Thousands of seniors draw for the future

Nick Gharibian pressed his face against a window at the Glendale headquarters of a low-income housing organization on Wednesday, holding a neatly folded letter with “C1639” printed on it.

It was one of 3,848 numbers included in a lottery to get one of just 1,200 spots on the waiting list for Casa De La Paloma, a senior housing complex on Kenwood Street in Glendale operated by, formerly known as Southern California Presbyterian Homes.

Once on the waiting list, it can still take months or years to secure a vacancy at the residential complex. But the distant possibility was enough for the lottery applicants.

“It is hard, the renting situation in Glendale and Burbank,” said Gharibian, 64, who worked as a hairdresser before losing his job nearly two years ago due to health problems. “It is over $1,200 for one bedroom.”

The lottery marked the first time since 2004 that the waiting list for Casa De La Paloma was opened, said Jacqueline Seegobin, director of affordable housing for the nonprofit. The 167-unit complex offers on-site support including housekeeping and social services, as well as a built-in community of neighbors and friends.

To qualify, an individual must be at least 62 years old and fall below the federal poverty line. Disabled adults — at least 18 years old — are also eligible. Rent is charged on a sliding scale based on income.

Founded in 1955, operates 25 low-income housing complexes in California and Texas as part of its mission to provide environments for seniors that are physically, emotionally and socially stimulating.

Most of their residents depend on Social Security, which can be as little as $10,000 a year, Seegobin said. They struggle to afford the basics — housing, food and medicine.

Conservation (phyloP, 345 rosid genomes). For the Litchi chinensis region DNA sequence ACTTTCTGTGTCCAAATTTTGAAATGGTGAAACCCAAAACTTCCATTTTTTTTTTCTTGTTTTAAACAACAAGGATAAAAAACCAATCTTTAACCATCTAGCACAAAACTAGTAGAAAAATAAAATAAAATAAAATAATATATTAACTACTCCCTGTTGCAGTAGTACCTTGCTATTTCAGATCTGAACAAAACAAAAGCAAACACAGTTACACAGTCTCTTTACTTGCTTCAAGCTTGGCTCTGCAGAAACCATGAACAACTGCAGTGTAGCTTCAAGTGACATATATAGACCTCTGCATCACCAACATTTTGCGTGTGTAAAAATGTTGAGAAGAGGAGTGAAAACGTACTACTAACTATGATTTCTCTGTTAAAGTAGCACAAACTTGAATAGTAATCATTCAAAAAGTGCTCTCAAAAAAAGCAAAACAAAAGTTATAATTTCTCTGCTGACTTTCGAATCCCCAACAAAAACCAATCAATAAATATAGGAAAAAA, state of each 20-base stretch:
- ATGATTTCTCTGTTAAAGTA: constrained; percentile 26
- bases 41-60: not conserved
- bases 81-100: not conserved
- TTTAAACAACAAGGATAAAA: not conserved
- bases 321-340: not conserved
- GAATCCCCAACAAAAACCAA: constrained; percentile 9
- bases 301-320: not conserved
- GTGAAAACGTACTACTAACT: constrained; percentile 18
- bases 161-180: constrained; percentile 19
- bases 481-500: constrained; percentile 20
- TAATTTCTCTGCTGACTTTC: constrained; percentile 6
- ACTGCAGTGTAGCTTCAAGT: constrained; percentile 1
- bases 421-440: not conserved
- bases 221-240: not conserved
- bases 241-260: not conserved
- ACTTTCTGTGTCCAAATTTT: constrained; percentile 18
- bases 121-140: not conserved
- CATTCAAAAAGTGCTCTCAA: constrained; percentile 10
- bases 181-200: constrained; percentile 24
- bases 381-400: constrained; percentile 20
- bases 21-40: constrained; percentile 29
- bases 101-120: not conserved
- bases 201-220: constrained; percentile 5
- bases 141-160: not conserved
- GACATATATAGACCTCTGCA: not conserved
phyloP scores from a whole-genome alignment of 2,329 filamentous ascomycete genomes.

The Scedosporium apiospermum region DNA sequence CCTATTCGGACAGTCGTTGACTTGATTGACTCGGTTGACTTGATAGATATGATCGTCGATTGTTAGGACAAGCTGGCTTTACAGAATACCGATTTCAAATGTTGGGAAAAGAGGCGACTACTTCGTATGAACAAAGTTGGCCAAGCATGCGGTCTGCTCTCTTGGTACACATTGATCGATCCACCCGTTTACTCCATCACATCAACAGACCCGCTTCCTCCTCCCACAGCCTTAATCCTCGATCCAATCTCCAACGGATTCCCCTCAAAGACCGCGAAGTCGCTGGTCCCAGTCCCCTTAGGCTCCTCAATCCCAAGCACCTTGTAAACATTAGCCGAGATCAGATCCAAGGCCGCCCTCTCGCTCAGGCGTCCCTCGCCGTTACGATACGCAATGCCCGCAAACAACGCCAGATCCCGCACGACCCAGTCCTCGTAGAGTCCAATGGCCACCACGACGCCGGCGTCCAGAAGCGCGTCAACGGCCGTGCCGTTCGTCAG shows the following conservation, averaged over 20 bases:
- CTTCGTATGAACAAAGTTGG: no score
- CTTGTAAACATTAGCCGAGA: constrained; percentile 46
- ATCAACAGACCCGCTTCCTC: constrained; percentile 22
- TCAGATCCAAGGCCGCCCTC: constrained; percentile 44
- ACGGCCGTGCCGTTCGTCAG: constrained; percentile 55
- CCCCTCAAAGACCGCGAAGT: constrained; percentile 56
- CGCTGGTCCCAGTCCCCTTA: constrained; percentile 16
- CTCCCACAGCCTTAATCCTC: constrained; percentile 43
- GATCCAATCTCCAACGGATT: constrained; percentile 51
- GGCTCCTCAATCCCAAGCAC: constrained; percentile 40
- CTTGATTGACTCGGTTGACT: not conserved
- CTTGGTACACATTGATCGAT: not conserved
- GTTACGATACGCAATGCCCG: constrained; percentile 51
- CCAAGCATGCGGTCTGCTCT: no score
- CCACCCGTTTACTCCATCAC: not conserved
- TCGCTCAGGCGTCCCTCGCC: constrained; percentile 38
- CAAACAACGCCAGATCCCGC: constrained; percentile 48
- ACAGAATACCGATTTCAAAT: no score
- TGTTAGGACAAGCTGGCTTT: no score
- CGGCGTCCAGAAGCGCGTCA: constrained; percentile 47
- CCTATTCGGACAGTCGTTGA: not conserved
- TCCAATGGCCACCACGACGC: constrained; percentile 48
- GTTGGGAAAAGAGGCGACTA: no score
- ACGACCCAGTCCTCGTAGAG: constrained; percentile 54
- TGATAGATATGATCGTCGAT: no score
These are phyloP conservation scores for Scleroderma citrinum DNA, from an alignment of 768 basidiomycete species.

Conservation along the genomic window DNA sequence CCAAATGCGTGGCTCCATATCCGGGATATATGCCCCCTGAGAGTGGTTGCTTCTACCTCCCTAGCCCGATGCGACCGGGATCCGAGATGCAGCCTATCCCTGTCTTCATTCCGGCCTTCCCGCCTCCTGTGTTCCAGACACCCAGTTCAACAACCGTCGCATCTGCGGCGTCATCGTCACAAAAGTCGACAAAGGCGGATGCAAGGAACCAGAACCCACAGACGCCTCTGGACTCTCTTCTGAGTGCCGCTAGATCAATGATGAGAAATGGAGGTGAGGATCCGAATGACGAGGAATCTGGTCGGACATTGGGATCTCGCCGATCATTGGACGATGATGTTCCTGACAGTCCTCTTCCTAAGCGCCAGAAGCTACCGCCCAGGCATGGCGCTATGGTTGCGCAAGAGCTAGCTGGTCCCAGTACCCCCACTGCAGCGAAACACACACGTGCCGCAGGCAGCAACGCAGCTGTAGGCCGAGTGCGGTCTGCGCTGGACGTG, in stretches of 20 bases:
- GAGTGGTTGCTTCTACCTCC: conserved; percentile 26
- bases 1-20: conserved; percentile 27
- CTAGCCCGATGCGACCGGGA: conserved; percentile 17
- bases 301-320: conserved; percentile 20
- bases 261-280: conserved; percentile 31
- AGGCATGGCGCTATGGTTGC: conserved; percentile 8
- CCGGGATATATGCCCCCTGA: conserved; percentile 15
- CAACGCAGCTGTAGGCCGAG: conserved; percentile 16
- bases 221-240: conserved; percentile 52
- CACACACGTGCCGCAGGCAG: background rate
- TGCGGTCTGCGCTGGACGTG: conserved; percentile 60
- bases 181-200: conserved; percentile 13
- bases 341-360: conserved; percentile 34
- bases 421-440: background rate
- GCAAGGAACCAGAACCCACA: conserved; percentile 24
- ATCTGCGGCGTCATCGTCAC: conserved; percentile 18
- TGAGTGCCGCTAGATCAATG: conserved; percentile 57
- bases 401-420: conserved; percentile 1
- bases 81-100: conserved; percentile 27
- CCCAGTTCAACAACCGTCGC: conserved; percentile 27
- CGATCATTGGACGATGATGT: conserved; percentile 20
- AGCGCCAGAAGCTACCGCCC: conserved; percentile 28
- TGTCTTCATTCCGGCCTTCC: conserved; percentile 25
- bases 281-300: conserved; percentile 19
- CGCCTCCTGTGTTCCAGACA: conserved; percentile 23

“Particularly here in Glendale, our senior population is mostly immigrants,” Seegobin said. “They are coming here at a later stage in life where they have not been able to access work and create funds to sustain themselves.”

The need for affordable housing far outstrips the supply, officials said. They received more than 4,000 applications for the Casa De La Paloma waiting list, with 3,848 meeting the qualifications for the lottery.

“The need is increasing every year, particularly in the financial crisis we have seen in the last three years,” Seegobin said. “What we are noticing in the new trend is that the market is being flooded by people who had their own homes who are now foreclosing, losing jobs [and] finding that their savings are depleted. All of a sudden they realize they need affordable housing.”

All those who participated in the lottery will be notified by mail about its outcome. But those who make it on to the list will have an average wait of five years before they can actually move in, officials said.

“An apartment only becomes vacant when someone dies, or someone just moved to a nursing home, or a family says, ‘We will take them home for the last few years,’” Seegobin said.

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